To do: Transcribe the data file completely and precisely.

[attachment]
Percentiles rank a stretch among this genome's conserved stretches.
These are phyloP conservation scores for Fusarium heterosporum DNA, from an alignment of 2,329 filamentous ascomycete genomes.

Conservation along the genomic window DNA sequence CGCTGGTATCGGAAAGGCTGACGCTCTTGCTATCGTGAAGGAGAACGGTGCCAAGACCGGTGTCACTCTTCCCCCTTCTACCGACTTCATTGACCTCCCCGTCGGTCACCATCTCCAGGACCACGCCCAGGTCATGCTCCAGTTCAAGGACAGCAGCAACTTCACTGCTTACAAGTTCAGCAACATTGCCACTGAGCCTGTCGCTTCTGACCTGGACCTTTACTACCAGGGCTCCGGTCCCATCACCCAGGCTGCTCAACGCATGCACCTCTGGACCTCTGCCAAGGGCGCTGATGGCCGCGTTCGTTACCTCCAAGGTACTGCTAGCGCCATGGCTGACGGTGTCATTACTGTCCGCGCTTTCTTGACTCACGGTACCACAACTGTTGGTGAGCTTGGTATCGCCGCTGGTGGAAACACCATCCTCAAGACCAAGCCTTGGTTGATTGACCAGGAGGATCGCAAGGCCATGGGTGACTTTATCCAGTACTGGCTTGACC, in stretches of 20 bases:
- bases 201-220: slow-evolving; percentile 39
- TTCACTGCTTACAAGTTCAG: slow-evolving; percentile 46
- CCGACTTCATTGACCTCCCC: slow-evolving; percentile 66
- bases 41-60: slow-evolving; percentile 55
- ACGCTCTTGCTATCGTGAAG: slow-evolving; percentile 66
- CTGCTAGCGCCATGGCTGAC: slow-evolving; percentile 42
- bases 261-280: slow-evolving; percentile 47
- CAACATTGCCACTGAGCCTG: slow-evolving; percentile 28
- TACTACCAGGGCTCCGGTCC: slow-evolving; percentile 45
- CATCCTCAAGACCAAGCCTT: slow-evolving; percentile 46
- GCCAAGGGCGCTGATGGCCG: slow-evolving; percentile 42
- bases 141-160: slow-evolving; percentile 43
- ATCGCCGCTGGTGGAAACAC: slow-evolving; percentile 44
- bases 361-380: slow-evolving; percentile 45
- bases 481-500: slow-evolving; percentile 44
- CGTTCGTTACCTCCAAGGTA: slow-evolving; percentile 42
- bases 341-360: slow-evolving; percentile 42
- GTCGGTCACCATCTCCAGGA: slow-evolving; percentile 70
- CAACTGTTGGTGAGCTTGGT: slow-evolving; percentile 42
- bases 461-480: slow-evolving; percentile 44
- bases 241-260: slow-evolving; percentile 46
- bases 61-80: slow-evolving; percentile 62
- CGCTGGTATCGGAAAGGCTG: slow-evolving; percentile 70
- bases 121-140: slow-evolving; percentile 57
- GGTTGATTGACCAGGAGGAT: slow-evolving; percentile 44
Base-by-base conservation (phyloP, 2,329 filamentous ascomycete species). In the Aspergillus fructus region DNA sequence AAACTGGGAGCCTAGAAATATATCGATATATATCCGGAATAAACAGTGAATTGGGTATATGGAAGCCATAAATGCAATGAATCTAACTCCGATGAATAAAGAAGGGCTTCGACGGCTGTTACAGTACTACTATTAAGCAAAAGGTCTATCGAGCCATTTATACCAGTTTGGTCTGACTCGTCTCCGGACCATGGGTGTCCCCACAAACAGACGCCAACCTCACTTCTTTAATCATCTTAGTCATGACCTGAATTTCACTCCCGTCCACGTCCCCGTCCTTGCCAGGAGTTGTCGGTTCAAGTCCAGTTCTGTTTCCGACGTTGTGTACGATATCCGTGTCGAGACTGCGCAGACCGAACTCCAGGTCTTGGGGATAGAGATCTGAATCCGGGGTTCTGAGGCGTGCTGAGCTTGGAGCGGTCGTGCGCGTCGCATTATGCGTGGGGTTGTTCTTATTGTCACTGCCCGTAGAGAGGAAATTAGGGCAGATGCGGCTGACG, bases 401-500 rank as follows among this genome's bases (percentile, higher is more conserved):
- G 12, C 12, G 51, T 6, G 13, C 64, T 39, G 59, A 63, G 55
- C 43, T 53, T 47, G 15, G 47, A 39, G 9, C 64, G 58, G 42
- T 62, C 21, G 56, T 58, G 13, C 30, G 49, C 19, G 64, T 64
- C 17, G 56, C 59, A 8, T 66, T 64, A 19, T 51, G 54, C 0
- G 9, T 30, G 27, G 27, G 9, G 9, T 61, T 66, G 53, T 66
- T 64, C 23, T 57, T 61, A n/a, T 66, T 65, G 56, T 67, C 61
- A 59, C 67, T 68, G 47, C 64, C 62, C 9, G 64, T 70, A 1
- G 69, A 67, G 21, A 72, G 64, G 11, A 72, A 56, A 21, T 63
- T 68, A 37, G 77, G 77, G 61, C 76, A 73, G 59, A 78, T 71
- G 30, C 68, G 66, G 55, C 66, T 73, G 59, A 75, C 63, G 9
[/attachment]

Percentiles rank a stretch among this genome's conserved stretches.
These are phyloP conservation scores for Fusarium heterosporum DNA, from an alignment of 2,329 filamentous ascomycete genomes.

Conservation along the genomic window DNA sequence CGCTGGTATCGGAAAGGCTGACGCTCTTGCTATCGTGAAGGAGAACGGTGCCAAGACCGGTGTCACTCTTCCCCCTTCTACCGACTTCATTGACCTCCCCGTCGGTCACCATCTCCAGGACCACGCCCAGGTCATGCTCCAGTTCAAGGACAGCAGCAACTTCACTGCTTACAAGTTCAGCAACATTGCCACTGAGCCTGTCGCTTCTGACCTGGACCTTTACTACCAGGGCTCCGGTCCCATCACCCAGGCTGCTCAACGCATGCACCTCTGGACCTCTGCCAAGGGCGCTGATGGCCGCGTTCGTTACCTCCAAGGTACTGCTAGCGCCATGGCTGACGGTGTCATTACTGTCCGCGCTTTCTTGACTCACGGTACCACAACTGTTGGTGAGCTTGGTATCGCCGCTGGTGGAAACACCATCCTCAAGACCAAGCCTTGGTTGATTGACCAGGAGGATCGCAAGGCCATGGGTGACTTTATCCAGTACTGGCTTGACC, in stretches of 20 bases:
- bases 201-220: slow-evolving; percentile 39
- TTCACTGCTTACAAGTTCAG: slow-evolving; percentile 46
- CCGACTTCATTGACCTCCCC: slow-evolving; percentile 66
- bases 41-60: slow-evolving; percentile 55
- ACGCTCTTGCTATCGTGAAG: slow-evolving; percentile 66
- CTGCTAGCGCCATGGCTGAC: slow-evolving; percentile 42
- bases 261-280: slow-evolving; percentile 47
- CAACATTGCCACTGAGCCTG: slow-evolving; percentile 28
- TACTACCAGGGCTCCGGTCC: slow-evolving; percentile 45
- CATCCTCAAGACCAAGCCTT: slow-evolving; percentile 46
- GCCAAGGGCGCTGATGGCCG: slow-evolving; percentile 42
- bases 141-160: slow-evolving; percentile 43
- ATCGCCGCTGGTGGAAACAC: slow-evolving; percentile 44
- bases 361-380: slow-evolving; percentile 45
- bases 481-500: slow-evolving; percentile 44
- CGTTCGTTACCTCCAAGGTA: slow-evolving; percentile 42
- bases 341-360: slow-evolving; percentile 42
- GTCGGTCACCATCTCCAGGA: slow-evolving; percentile 70
- CAACTGTTGGTGAGCTTGGT: slow-evolving; percentile 42
- bases 461-480: slow-evolving; percentile 44
- bases 241-260: slow-evolving; percentile 46
- bases 61-80: slow-evolving; percentile 62
- CGCTGGTATCGGAAAGGCTG: slow-evolving; percentile 70
- bases 121-140: slow-evolving; percentile 57
- GGTTGATTGACCAGGAGGAT: slow-evolving; percentile 44
Base-by-base conservation (phyloP, 2,329 filamentous ascomycete species). In the Aspergillus fructus region DNA sequence AAACTGGGAGCCTAGAAATATATCGATATATATCCGGAATAAACAGTGAATTGGGTATATGGAAGCCATAAATGCAATGAATCTAACTCCGATGAATAAAGAAGGGCTTCGACGGCTGTTACAGTACTACTATTAAGCAAAAGGTCTATCGAGCCATTTATACCAGTTTGGTCTGACTCGTCTCCGGACCATGGGTGTCCCCACAAACAGACGCCAACCTCACTTCTTTAATCATCTTAGTCATGACCTGAATTTCACTCCCGTCCACGTCCCCGTCCTTGCCAGGAGTTGTCGGTTCAAGTCCAGTTCTGTTTCCGACGTTGTGTACGATATCCGTGTCGAGACTGCGCAGACCGAACTCCAGGTCTTGGGGATAGAGATCTGAATCCGGGGTTCTGAGGCGTGCTGAGCTTGGAGCGGTCGTGCGCGTCGCATTATGCGTGGGGTTGTTCTTATTGTCACTGCCCGTAGAGAGGAAATTAGGGCAGATGCGGCTGACG, bases 401-500 rank as follows among this genome's bases (percentile, higher is more conserved):
- G 12, C 12, G 51, T 6, G 13, C 64, T 39, G 59, A 63, G 55
- C 43, T 53, T 47, G 15, G 47, A 39, G 9, C 64, G 58, G 42
- T 62, C 21, G 56, T 58, G 13, C 30, G 49, C 19, G 64, T 64
- C 17, G 56, C 59, A 8, T 66, T 64, A 19, T 51, G 54, C 0
- G 9, T 30, G 27, G 27, G 9, G 9, T 61, T 66, G 53, T 66
- T 64, C 23, T 57, T 61, A n/a, T 66, T 65, G 56, T 67, C 61
- A 59, C 67, T 68, G 47, C 64, C 62, C 9, G 64, T 70, A 1
- G 69, A 67, G 21, A 72, G 64, G 11, A 72, A 56, A 21, T 63
- T 68, A 37, G 77, G 77, G 61, C 76, A 73, G 59, A 78, T 71
- G 30, C 68, G 66, G 55, C 66, T 73, G 59, A 75, C 63, G 9